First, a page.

There are a few other interesting tidbits in the lawsuit. Shearer, Guest and McKean created the Tap characters and many of the songs many years before the movie. But apparently one of the studios trademarked the name and has tried to block Shearer from using Spinal Tap or his character’s name Derrick Smalls, unless he pays them for a license. Shearer argues that the studios have abandoned the trademarks, because they didn’t oppose a brewery from registering “Spinal Tap” for a beer product (that’s not quite how trademark abandonment works, so this seems pretty weak). Either way, Shearer wants the court to give a declaratory judgment of non-infringement.

The other interesting tidbit is that the complaint twice mentions that Shearer is filing for copyright assignment termination on the songs and the film itself. We’ve written many times about termination rights in copyright as well. These are the rights (which cannot be contracted away) that allow the original creators to reclaim any copyrights that they have assigned to others after 35 years. The recording industry has been freaking out about this over the past few years, and now it looks like Hollywood may need to wake up to the issue as well. It’s not entirely clear why it’s even relevant to this lawsuit, but it is a potentially big deal. Shearer (and, I assume, the other Tap creators) may soon be able to take back the copyright on the film and the music themselves.

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Companies: studiocanal, vivendi

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Comments on “Hollywood Accounting Back In Court: How Has Spinal Tap Only Earned $81 In Merchandise Sales For Its Creators?”

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70 Comments
Anonymous Coward says:

Re: Re: Re:

Because no tax is dodged. How it works is as follows (I know, example numbers)

Subsidiary Net Profit – 100,000
Hollywood Net Profit – 1,000,000

Hollywood issues fees of 200,000

Subsidiary Net Loss – (100,000)
Hollywood Net Profit – 1,200,000

In the end, the IRS gets the EXACT same amount of tax, so they don’t care. What it screws over is payments that are based on the net profit of the film, which is 100% allocated to the subsidiary.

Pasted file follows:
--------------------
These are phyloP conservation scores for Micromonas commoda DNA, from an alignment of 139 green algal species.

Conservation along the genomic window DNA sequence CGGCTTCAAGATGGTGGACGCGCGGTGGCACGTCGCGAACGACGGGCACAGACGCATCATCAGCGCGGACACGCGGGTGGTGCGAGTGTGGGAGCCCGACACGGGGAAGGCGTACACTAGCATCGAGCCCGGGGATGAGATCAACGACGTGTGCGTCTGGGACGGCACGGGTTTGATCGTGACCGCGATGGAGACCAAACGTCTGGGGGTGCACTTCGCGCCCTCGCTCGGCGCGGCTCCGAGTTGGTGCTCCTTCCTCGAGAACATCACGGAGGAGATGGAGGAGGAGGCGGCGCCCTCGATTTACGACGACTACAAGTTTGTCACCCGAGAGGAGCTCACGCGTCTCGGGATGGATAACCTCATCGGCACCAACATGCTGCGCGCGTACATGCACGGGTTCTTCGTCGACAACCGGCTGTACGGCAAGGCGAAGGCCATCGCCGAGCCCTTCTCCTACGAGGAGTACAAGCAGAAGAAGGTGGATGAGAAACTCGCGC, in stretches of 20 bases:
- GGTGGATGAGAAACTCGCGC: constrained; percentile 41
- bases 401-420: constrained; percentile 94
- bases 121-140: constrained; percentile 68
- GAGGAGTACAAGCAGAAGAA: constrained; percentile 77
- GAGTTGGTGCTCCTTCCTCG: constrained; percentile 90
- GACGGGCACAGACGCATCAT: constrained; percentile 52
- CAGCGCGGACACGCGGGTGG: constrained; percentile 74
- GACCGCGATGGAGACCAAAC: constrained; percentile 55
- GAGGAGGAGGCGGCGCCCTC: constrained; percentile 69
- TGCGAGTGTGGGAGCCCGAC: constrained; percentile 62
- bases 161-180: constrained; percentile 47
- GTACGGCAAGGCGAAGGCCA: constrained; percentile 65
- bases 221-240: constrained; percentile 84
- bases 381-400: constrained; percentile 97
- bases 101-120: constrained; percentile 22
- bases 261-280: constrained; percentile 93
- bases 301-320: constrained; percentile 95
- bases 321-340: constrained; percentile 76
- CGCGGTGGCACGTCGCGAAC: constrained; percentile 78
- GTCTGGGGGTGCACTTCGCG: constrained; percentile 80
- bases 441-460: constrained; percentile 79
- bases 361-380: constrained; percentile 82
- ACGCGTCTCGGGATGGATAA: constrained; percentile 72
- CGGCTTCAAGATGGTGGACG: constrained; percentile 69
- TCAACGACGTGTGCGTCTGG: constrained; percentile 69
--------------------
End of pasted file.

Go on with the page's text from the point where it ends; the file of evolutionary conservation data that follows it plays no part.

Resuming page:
Same goes for all other bundling techniques, its moving the profit number around, but the end tax payment is exactly the same.

Anonymous Coward says:

When you make a deal with the devil...

Don’t act surprised when you get burned.

I sadly do not feel sorry for anyone getting hurt by these guys. Their reputation most certainly precedes them! I also believe that IP infringement is a natural extension of their batshit greed as well.

I will never feel sorry for that industry or the people getting screwed when they bend over for it!

Anonymous Coward says:

Re: Re: When you make a deal with the devil...

So the moral of the story is…

“Don’t read the contracts you sign and expect good things?”

Perhaps you are not familiar with things and how they go when you get the lawyers involved. Those that signed knew what they were doing, they just let themselves be dazzled and intentionally ignored all the “green” warning signs and instead treated them all as “green” GO signs.

Sure, I am even willing to give the first round of suckers a pass myself, but the first round of suckers are already pushing up daisies.

I think, at this point, we can avoid bringing them up as a distraction on this topic.

Thad (user link) says:

Re: Re: Re: When you make a deal with the devil...

Bullshit.

The contract entitled Shearer, Guest, McKean, and Reiner to a combined 40% share of gross. Universal is lying about what the film and soundtrack have grossed.

The contract is not the problem. The company that they signed the contract with is not the problem either. The company that, decades later, bought the rights to the film is the problem.